The in-house Calibre 185 hand-wound movement inside the Jaeger-LeCoultre Reverso Hybris Mechanica Calibre 185 is a dauntingly complex piece of engineering. Sporting 97 jewels and an untold number of components, this movement offers 11 complications across its four displays, while providing a fairly average 50-hour power reserve at a 28,800 bph beat rate. As the person who can afford a piece like this is likely to have and rotate through a sizeable collection of timepieces, this begs the question of what happens when that 50-hour reserve winds down. With many high complication watches, resetting all functions after a period of dormancy can be an extremely complex task, but Jaeger-LeCoultre plans for this with the Calibre 185. The watch is delivered in a bespoke presentation box that includes an automated winding and setting mechanism for each of the Calibre 185’s functions. To reset the watch after a period of disuse, the wearer operates a two-position crown on the side of the display box, first selecting how many days have passed since the last time the watch was worn. After that is input, the crown can be pulled out to the second position and wound like a normal crown, which automatically both winds the movement and correctly sets each of the 11 complications. Jaeger-LeCoultre completes the Reverso Hybris Mechanica Calibre 185’s commitment to wearability with a traditional midnight blue alligator leather strap.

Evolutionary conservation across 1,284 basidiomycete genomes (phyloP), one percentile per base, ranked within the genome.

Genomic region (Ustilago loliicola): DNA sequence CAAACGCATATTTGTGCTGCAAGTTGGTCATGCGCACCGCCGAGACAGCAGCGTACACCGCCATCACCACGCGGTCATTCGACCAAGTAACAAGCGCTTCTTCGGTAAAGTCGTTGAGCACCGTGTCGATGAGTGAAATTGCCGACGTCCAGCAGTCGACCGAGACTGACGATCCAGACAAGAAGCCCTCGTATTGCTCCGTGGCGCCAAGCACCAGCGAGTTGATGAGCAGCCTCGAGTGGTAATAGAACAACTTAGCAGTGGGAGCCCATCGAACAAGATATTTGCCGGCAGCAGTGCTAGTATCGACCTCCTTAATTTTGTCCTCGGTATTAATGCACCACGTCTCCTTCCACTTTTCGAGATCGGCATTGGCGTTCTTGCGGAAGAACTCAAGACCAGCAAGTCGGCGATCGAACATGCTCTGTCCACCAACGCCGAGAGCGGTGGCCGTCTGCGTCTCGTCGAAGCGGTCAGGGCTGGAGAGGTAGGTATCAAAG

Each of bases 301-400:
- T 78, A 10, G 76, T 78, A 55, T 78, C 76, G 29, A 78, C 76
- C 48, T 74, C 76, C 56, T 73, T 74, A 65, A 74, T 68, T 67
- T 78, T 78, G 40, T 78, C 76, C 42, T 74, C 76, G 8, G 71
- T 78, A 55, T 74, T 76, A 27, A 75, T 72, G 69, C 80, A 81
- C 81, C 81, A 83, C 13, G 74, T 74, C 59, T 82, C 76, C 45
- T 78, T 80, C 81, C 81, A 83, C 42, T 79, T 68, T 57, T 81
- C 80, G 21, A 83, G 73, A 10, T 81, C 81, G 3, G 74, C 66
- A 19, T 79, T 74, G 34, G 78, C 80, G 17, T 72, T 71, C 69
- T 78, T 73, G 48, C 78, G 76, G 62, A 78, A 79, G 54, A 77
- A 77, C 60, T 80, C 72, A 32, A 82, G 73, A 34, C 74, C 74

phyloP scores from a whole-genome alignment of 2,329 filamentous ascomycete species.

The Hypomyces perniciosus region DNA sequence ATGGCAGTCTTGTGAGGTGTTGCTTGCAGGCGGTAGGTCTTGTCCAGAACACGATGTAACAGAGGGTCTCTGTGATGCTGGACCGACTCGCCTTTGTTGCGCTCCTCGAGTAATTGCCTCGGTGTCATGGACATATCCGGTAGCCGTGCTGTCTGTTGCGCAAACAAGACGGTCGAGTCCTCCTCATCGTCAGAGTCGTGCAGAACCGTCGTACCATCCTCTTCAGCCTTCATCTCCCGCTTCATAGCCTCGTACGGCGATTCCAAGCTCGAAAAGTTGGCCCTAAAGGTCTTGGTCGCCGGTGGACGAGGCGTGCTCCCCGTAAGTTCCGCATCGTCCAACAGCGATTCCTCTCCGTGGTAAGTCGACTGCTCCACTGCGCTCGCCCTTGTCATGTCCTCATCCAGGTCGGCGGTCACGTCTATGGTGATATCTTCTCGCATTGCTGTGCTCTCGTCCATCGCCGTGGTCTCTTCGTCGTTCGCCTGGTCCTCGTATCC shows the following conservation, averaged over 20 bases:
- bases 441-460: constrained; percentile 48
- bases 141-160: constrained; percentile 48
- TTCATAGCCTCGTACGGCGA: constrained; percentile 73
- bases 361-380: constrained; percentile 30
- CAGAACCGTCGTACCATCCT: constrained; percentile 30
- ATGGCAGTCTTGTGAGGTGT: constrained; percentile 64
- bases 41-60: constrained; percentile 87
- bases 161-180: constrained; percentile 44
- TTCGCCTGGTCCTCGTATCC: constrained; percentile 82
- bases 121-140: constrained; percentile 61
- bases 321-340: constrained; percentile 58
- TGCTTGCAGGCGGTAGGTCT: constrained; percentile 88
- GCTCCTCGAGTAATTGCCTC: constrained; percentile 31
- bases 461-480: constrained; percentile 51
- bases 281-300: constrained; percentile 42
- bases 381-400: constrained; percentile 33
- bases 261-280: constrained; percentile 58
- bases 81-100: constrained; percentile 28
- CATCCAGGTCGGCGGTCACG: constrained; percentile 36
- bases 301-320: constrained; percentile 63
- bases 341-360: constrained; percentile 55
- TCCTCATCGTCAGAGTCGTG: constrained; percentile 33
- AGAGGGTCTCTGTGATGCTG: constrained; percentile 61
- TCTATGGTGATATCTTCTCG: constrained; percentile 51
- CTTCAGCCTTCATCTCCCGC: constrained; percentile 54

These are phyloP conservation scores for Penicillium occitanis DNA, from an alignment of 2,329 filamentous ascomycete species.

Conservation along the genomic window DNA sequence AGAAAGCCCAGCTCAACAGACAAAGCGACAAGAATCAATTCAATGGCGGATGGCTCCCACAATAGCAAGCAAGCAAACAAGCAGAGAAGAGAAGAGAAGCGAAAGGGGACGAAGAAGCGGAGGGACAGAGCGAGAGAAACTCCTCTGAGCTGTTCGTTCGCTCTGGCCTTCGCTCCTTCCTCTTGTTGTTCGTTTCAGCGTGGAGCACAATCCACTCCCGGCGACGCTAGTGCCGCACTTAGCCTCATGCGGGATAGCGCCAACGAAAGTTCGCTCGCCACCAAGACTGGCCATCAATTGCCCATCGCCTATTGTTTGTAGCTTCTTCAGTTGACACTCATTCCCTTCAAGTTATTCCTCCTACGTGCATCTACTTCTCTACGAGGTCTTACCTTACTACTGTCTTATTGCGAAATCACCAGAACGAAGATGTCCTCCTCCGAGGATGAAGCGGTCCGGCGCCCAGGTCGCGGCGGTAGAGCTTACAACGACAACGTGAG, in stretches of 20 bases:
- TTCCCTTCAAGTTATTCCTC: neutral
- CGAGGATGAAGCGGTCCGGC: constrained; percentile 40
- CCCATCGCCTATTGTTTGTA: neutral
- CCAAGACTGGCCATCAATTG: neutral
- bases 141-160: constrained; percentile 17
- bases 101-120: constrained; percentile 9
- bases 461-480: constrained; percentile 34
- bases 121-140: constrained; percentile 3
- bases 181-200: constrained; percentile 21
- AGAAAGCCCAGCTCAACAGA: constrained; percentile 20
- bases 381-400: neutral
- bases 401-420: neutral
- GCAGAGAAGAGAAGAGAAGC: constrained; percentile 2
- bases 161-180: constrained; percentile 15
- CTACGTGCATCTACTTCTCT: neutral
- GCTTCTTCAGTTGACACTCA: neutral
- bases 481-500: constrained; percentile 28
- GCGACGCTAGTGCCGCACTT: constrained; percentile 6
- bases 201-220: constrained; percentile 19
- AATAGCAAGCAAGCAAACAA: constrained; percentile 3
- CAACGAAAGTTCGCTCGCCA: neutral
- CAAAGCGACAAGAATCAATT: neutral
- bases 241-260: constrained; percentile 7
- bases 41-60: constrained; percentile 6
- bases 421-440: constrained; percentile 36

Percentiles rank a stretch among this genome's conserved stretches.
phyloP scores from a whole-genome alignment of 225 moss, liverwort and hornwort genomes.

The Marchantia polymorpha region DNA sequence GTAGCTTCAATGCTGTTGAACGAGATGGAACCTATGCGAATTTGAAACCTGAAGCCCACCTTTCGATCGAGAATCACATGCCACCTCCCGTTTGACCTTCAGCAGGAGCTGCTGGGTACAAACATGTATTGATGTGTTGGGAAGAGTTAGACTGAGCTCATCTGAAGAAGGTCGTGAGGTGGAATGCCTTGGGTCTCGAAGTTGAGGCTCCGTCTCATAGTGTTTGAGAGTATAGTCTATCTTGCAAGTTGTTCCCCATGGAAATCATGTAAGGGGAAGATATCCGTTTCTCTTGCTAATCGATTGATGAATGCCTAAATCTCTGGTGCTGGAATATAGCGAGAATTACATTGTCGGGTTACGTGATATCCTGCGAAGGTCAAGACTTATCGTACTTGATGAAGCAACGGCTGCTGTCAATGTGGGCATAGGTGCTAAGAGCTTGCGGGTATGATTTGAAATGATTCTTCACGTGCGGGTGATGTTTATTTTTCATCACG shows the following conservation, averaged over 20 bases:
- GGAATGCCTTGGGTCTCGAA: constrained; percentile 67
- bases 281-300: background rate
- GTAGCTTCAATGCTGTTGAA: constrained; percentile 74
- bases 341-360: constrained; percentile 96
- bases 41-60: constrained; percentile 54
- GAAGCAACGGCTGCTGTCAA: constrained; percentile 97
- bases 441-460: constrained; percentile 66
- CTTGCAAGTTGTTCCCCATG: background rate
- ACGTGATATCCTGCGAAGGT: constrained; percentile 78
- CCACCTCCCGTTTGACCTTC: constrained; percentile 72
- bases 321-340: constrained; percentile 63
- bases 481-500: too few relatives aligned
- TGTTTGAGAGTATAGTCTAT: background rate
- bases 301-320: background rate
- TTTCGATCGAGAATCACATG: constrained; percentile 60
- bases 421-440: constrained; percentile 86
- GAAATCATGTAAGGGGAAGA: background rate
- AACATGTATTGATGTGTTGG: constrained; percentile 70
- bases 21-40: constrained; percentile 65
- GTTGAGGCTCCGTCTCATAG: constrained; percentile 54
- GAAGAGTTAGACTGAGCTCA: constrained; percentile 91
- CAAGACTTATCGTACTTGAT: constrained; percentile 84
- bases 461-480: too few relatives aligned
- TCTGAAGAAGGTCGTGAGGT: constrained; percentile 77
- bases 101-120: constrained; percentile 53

Beyond the sheer complexity of its movement, its four dials, and its patented new complications, the limited edition Jaeger-LeCoultre Reverso Hybris Mechanica Calibre 185 stands out in the ultra-high-end realm of haute horlogerie for its usable nature. Despite the dizzying array of displays and functions, this is a normally proportioned, legible, and relatively easy-to-set wristwatch. This is a watch that potentially transcends the wearable modern art showcases common to this segment to become genuinely feasible as a timepiece in the real world. Only 10 examples of the Jaeger-LeCoultre Reverso Hybris Mechanica Calibre 185 will be made, available to order now through authorized dealers at an astronomical MSRP of €1.35 million. For more information, please visit the brand’s website.